Just last week, the movie adaptation of the 2008 Broadway musical—which was a book by Quiara Alegría Hudes and featured original lyrics by the 41-year-old star—faced criticism for its lack of Afro-Latinx representation.
After people expressed their disappointment on Twitter, which became a hot topic on the platform this past weekend, Lin-Manuel issued an apology.
"I started writing In the Heights because I didn't feel seen," the Hamilton creator began his statement on Monday, June 14. "And over the past 20 years all I wanted was for us—ALL of us—to feel seen."
But despite his good intentions to celebrate the Latinx community, Lin-Manuel said he's recognizing where he and others "fell short" when adapting the musical for the big screen.
"I can hear the hurt and frustration over colorism, or feeling still unseen in the feedback," he continued. "I hear that without sufficient Afro-Latino representation, the work feels extractive of the community we wanted so much to represent with pride and joy. In trying to paint a mosaic of this community, we fell short. I'm truly sorry."
Lin-Manuel reassured his fans that he's "learning from the feedback" and appreciates that this conversation is taking place.
As he explained, "I thank you for raising it, and I'm listening. I'm trying to hold space for both the incredible pride for the movie we made and be accountable for our shortcomings. Thanks for your honest feedback."
The playwright and actor promised that moving forward, he plans to "do better" with his future projects.
He concluded his message, "I'm dedicated to learning and evolving we all have to do to make sure we are honoring our diverse and vibrant community."
On Sunday, June 13, the movie became a trending topic on Twitter after an interview by The Root went viral on the platform. The outlet's Felice León spoke to director Jon M. Chu, as well as several of the cast members, including Leslie Grace, Melissa Barrera and Gregory Diaz IV, on Wednesday, June 9.
During the interview, Felice asked Jon, who was previously called out for "whitewashing" Crazy Rich Asians, why there was a lack of Afro-Latinx representation in the film. He admitted it was a subject "I needed to be educated about."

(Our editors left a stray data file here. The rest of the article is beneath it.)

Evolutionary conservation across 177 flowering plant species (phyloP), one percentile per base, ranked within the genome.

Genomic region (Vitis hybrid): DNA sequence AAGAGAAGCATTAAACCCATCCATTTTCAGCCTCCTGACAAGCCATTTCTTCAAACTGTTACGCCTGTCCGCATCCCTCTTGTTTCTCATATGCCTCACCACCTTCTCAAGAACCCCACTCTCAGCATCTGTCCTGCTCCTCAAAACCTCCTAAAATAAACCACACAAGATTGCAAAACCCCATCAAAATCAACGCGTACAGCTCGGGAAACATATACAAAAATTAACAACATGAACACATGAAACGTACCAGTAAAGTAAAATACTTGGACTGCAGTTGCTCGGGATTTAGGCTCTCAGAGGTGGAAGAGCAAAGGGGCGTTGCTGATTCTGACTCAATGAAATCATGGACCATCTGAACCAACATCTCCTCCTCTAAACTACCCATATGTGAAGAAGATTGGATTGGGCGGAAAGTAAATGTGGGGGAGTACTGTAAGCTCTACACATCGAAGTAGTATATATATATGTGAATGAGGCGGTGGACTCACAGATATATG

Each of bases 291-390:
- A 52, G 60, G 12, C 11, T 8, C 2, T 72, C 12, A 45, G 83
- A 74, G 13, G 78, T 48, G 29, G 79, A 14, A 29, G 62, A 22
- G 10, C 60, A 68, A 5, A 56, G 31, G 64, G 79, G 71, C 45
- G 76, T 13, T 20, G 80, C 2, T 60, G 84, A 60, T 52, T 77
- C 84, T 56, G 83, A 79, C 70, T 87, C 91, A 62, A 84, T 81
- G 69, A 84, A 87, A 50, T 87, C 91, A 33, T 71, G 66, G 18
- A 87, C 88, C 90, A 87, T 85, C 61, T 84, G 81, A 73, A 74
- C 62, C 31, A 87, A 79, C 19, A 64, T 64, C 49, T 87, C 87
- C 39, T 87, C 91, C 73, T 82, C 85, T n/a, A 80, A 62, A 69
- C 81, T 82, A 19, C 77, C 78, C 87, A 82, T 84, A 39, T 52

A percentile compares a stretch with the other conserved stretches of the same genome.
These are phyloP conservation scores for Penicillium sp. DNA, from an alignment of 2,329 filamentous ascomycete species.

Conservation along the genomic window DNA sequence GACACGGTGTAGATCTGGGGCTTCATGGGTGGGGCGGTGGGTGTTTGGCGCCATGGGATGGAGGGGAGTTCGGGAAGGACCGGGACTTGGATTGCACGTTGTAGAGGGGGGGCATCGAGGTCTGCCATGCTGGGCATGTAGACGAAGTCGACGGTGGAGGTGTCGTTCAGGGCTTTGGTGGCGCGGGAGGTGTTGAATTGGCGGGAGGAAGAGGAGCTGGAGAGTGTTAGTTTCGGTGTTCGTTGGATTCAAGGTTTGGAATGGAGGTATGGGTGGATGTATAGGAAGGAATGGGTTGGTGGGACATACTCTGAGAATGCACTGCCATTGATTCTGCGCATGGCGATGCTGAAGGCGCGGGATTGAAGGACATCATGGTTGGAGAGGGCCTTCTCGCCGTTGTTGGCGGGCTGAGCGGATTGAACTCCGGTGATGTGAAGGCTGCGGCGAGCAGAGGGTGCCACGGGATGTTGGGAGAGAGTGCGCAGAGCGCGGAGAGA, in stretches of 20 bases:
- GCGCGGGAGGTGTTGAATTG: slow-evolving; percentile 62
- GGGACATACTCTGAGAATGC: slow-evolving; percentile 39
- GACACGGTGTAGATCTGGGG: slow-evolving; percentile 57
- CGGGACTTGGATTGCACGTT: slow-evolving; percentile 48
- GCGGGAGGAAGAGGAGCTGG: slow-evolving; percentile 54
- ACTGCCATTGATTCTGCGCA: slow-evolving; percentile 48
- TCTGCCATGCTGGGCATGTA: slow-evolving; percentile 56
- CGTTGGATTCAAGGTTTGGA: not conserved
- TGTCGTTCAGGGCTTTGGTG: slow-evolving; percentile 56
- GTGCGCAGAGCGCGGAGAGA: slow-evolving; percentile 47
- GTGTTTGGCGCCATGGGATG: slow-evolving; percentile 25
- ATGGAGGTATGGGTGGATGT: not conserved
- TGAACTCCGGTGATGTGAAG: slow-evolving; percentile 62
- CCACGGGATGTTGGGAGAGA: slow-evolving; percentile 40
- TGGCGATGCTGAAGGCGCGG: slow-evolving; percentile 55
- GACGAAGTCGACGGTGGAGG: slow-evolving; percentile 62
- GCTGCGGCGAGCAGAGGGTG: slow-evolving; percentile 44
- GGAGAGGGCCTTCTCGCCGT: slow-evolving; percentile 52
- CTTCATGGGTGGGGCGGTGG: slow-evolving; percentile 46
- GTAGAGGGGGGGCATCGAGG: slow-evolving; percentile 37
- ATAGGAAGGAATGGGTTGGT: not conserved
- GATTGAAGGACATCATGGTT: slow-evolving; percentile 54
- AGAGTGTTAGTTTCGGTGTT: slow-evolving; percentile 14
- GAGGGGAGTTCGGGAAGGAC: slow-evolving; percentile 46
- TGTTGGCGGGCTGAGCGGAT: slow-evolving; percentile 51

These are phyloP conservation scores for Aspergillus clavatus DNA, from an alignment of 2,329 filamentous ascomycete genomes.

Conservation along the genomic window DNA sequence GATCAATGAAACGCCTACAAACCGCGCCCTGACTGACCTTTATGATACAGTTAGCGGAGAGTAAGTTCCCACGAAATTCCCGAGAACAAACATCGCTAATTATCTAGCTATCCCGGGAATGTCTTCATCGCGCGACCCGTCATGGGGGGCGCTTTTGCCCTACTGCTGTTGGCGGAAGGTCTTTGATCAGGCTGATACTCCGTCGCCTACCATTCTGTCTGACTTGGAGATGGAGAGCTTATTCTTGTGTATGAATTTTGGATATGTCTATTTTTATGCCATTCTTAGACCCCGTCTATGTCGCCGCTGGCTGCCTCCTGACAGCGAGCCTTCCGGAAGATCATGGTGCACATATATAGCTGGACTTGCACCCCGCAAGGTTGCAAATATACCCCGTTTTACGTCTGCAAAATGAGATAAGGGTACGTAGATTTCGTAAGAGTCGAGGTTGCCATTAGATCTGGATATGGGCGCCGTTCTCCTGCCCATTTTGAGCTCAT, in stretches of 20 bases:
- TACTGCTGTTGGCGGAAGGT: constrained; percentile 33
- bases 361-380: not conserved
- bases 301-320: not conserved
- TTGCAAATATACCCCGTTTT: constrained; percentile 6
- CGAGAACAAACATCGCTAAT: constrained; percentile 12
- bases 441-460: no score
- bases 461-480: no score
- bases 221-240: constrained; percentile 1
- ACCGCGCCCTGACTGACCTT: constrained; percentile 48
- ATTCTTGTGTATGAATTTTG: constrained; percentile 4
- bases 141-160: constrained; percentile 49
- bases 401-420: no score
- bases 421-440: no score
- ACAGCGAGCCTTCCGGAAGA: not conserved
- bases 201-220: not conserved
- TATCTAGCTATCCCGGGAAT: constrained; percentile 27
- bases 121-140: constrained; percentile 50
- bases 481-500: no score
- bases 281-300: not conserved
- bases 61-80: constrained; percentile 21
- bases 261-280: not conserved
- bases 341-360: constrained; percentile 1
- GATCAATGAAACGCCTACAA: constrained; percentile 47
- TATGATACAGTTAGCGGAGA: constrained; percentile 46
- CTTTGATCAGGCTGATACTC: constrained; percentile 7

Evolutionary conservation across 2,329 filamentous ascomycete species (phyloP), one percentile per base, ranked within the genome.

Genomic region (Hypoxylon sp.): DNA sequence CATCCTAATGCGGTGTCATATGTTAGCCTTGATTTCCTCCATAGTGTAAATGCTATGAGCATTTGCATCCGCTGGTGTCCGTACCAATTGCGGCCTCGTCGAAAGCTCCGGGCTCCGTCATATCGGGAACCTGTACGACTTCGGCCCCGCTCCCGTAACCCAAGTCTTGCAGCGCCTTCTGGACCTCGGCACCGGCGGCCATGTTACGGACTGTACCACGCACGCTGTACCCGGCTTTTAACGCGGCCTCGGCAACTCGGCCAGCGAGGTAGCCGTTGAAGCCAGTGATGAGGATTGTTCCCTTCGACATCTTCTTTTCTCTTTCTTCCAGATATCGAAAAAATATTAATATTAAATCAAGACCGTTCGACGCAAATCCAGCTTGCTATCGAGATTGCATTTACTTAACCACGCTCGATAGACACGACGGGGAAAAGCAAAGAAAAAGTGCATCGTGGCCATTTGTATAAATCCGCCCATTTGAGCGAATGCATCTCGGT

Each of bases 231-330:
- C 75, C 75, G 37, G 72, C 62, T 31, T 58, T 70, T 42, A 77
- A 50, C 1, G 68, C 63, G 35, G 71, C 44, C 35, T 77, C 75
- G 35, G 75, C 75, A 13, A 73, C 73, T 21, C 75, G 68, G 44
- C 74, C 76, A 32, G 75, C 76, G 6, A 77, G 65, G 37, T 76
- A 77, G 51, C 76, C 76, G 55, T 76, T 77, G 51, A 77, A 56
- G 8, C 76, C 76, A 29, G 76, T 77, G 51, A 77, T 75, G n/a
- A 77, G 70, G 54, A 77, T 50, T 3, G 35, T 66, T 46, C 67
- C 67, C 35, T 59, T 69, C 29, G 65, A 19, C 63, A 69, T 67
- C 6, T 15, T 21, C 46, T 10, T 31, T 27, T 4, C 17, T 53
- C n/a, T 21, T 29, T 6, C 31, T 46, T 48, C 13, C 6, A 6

"In the end, when we were looking at the cast, we tried to get people who were best for those roles," he shared. "But I hear you on trying to fill those cast members with darker skin. I think that's a really good conversation to have, something that we should all be talking about."
Although Jon noted that they cast diverse background dancers, Felice pointed out why it would've been more powerful to cast Afro-Latinxs as the leads.
"Those are roles that, historically, we've been able to fill. We've been able to be the dancers, we've been able to be in the hair salons...but, like, a lead? That's the breakthrough," she explained. "We want to see Black people In the Heights. We wanna see Afro-Panamanians, Black Cubans, Black Dominicans. That's what we want to see. That's what we were yearning for and hoping for."
Jon responded, "I hope that encourages more people to tell more stories, and get out there and do it right then."
Mexican actress Melissa Barrera, who plays Vanessa, touched on the subject as well and commented on the casting decisions.
"In the audition process, which was a long audition process, there were a lot of Afro-Latinos there. A lot of darker-skinned people. And I think they were looking for just the right people for the roles," she told Felice, adding, "And because the cast ended up being us, and Washington Heights is a melting pot of Black and Latinx people, Jon and Lin wanted the dancers and the big numbers to feel very truthful to what the community looks like."
Additionally, Leslie, who is Dominican-American and plays Nina, opened up about what it meant for her to star in the film.
"I didn't realize until making this movie that I didn't really get to see myself or people that looked like my siblings, that are darker than me, onscreen," she shared. "And I didn't realize how much that affected the limitations that I put on myself—being someone who wanted to be an artist, an actress and even be in the Latin music industry being Afro-Latina."
"I feel so blessed that we get to express the diversity that is within the Latinx community in a way that we haven't been able to see onscreen," she added. "I hope that this is cracking that glass ceiling. Because I do hope to see my brothers and sisters that are darker than me lead these movies."
E! News previously reached out to reps for the cast members interviewed by The Root, as well as Jon and Warner Bros. Studios for comment. We haven't received a response.